Here Are South Africa’s Biggest Strengths And Weaknesses


The International Institute for Manager Development (IMD) has released its annual Competitiveness Report, ranking 61 countries, including South Africa, according to their ability to effectively compete on a global scale.

In the 2016 iteration, South Africa managed to increase its ranking by one place – though the country remains at the lower-end of the list, out of sync with its population size and economic weight.

The report is based on data from international organizations (IMF, World Bank, etc) as well as private firms – with further information gained from surveys with top executives and managers.

South Africa was ranked 52nd out of 61 countries, dragged down by its poor performance across 18 indicators where the country was ranked last or second last (60th or 61st).

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This is compared to the 6 indicators where South Africa ranked first or second.

Notably, when measuring the key attractiveness factors for South Africa – which is based on responses from business leaders – not a single response was given in favour of government, where government competency scored a rating of exactly 0%.

According to the report, the country’s legal framework (79.2%), levels of corporate governance (68.8%) and cost competitiveness (64.6%) were the most attractive features of the country.

Strengths and weaknesses

IMD’s analysis found that South Africa is the most affordable country to do business in out of all the country’s measured – and the country benefits from having highly developed financial systems.

Across the report’s 340 criteria analysed, these are the 6 areas in which South Africa shows the most strength:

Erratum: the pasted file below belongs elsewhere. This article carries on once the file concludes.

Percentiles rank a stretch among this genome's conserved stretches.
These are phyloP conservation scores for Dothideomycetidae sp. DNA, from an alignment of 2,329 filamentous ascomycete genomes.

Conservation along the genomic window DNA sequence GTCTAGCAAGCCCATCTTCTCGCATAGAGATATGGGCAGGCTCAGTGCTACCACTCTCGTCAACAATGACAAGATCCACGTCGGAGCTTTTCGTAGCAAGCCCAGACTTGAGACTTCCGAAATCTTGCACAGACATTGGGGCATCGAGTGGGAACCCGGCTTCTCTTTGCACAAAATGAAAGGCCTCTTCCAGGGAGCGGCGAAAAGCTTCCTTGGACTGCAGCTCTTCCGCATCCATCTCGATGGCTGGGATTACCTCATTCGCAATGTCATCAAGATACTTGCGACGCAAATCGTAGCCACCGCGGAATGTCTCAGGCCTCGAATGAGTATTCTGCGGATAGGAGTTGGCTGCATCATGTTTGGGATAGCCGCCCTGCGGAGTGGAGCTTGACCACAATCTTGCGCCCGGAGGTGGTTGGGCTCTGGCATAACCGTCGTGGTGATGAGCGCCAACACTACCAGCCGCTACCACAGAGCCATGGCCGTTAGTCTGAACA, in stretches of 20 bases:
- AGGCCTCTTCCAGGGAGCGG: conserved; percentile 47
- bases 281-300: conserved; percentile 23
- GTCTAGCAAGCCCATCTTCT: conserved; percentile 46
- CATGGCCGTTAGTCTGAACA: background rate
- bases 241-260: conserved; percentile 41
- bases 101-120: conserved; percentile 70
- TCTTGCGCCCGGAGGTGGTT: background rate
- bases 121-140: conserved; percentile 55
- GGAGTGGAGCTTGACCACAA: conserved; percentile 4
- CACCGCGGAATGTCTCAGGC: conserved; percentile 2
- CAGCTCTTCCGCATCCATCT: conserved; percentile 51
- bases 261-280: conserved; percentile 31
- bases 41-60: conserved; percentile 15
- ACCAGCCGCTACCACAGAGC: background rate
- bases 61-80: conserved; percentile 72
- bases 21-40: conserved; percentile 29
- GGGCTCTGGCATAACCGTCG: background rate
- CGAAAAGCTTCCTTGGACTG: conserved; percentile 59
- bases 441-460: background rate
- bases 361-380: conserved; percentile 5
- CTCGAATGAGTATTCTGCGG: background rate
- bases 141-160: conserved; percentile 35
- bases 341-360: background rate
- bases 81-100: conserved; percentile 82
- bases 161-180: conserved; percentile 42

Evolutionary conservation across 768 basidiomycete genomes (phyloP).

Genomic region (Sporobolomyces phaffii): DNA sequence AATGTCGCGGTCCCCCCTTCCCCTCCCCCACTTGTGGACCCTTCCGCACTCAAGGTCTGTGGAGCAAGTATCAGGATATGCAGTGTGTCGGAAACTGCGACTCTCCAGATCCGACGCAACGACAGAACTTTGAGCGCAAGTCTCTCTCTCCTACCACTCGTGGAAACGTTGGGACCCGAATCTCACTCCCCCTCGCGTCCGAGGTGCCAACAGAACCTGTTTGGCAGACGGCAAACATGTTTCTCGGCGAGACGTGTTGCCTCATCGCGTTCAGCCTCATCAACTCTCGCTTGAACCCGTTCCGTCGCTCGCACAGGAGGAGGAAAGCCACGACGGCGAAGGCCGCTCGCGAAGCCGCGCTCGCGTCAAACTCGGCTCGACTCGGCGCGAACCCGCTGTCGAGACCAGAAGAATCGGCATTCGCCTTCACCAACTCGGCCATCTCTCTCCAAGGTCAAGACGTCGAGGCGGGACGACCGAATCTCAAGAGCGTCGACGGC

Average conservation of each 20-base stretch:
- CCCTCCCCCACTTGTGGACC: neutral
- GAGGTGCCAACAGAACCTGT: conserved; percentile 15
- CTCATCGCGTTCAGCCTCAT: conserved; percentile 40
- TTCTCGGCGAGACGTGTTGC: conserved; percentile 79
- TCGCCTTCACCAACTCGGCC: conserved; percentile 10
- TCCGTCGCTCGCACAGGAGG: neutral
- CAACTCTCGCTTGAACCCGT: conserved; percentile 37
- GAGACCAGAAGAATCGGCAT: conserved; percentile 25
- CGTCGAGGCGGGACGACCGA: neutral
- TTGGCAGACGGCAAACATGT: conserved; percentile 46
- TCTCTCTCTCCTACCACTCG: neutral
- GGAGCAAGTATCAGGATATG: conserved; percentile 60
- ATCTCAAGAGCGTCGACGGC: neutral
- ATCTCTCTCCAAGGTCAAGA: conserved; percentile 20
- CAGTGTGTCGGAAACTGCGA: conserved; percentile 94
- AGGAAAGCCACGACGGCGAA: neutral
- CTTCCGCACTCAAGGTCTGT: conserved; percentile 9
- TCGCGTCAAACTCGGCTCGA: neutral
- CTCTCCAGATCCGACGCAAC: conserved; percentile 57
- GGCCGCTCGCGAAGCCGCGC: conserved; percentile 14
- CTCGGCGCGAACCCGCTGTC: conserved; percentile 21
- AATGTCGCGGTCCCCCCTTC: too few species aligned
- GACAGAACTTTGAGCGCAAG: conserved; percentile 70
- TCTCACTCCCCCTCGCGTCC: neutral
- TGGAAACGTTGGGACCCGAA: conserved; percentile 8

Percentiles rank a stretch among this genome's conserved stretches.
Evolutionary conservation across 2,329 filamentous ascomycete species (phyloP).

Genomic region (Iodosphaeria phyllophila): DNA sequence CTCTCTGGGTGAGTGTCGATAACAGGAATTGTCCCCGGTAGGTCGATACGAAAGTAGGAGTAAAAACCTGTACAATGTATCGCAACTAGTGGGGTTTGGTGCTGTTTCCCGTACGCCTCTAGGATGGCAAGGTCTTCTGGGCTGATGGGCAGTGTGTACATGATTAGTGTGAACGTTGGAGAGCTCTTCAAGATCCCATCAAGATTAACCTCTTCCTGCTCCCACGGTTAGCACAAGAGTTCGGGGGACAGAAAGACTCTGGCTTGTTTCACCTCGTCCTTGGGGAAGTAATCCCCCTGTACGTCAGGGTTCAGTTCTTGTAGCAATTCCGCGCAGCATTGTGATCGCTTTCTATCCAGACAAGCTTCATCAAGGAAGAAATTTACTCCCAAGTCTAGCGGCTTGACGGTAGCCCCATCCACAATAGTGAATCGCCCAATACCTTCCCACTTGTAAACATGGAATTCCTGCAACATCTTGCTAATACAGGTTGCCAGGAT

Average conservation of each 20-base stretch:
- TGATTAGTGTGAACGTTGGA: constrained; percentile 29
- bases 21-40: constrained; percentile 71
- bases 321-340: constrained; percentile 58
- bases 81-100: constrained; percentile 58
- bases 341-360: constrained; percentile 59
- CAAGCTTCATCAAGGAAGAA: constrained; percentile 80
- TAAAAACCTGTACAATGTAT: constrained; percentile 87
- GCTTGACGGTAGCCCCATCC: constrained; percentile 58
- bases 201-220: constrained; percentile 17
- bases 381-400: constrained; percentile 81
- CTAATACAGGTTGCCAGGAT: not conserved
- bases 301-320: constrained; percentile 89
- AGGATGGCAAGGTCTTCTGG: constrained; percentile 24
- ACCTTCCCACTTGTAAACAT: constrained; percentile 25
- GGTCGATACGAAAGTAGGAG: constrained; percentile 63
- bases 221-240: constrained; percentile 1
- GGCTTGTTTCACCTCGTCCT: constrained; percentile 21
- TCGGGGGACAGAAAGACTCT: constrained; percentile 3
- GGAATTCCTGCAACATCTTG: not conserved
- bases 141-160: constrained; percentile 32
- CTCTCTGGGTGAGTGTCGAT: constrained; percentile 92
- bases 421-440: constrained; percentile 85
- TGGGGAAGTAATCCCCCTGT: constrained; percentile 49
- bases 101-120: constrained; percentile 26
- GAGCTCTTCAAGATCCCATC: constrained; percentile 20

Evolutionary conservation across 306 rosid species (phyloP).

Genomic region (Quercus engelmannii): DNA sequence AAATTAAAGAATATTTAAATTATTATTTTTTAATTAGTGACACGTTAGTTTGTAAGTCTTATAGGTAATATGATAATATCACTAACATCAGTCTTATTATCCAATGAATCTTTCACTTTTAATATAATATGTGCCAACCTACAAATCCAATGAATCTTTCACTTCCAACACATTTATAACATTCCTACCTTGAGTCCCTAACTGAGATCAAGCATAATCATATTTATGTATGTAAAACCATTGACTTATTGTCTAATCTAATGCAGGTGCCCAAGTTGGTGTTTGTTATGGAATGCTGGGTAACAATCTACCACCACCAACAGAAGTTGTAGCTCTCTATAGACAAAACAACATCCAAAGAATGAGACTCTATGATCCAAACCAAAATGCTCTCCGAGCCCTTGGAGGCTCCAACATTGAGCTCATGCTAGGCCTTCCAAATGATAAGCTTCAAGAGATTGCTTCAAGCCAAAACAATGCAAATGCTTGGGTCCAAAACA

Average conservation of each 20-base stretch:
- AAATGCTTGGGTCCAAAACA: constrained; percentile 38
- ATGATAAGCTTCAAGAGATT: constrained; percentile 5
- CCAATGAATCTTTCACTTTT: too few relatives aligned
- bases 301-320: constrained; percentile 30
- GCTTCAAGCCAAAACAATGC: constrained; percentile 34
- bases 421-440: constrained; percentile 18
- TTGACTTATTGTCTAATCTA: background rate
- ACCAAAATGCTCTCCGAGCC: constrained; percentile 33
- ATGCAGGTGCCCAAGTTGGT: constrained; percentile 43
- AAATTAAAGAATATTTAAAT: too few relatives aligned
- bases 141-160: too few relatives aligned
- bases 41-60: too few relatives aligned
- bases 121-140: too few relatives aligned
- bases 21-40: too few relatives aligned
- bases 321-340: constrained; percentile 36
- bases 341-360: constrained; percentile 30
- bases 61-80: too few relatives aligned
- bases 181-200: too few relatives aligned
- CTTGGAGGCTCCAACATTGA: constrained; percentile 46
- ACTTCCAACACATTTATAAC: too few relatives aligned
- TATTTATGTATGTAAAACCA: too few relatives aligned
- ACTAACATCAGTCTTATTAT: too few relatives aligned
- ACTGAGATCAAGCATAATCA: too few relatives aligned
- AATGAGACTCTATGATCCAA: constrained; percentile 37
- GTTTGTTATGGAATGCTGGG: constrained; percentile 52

1. Cost of living (1st)
  2. Secondary school enrollment (1st)
  3. Cost of office rent (2nd)
  4. Export concentration (2nd)
  5. Effective personal income tax (2nd)
  6. Stock market capitalization (2nd)

However, on the down side, South Africa’s weaknesses cannot be ignored – massive labour and health problems, coupled with high levels of pay disparity, inequality and a poor education system, drag the country down.

These are the 18 areas where South Africa performs the worst:

  1. Unemployment rate (61st)
  2. Relocation threats of production (61st)
  3. Labor relations (61st)
  4. Life expectancy at birth (61st)
  5. Health problems (61st)
  6. Youth unemployment (60th)
  7. Employment (%) (60th)
  8. Relocation threats of R&D facilities (60th)
  9. Relocation threats of services (60th)
  10. Gini coefficient (60th)
  11. Immigration laws (60th)
  12. Equal opportunity (60th)
  13. Workforce productivity (60th)
  14. Worker motivation (60th)
  15. Human development index (60th)
  16. Access to water (60th)
  17. Educational system (60th)
  18. Future energy supply (60th)


Source: Business Tech

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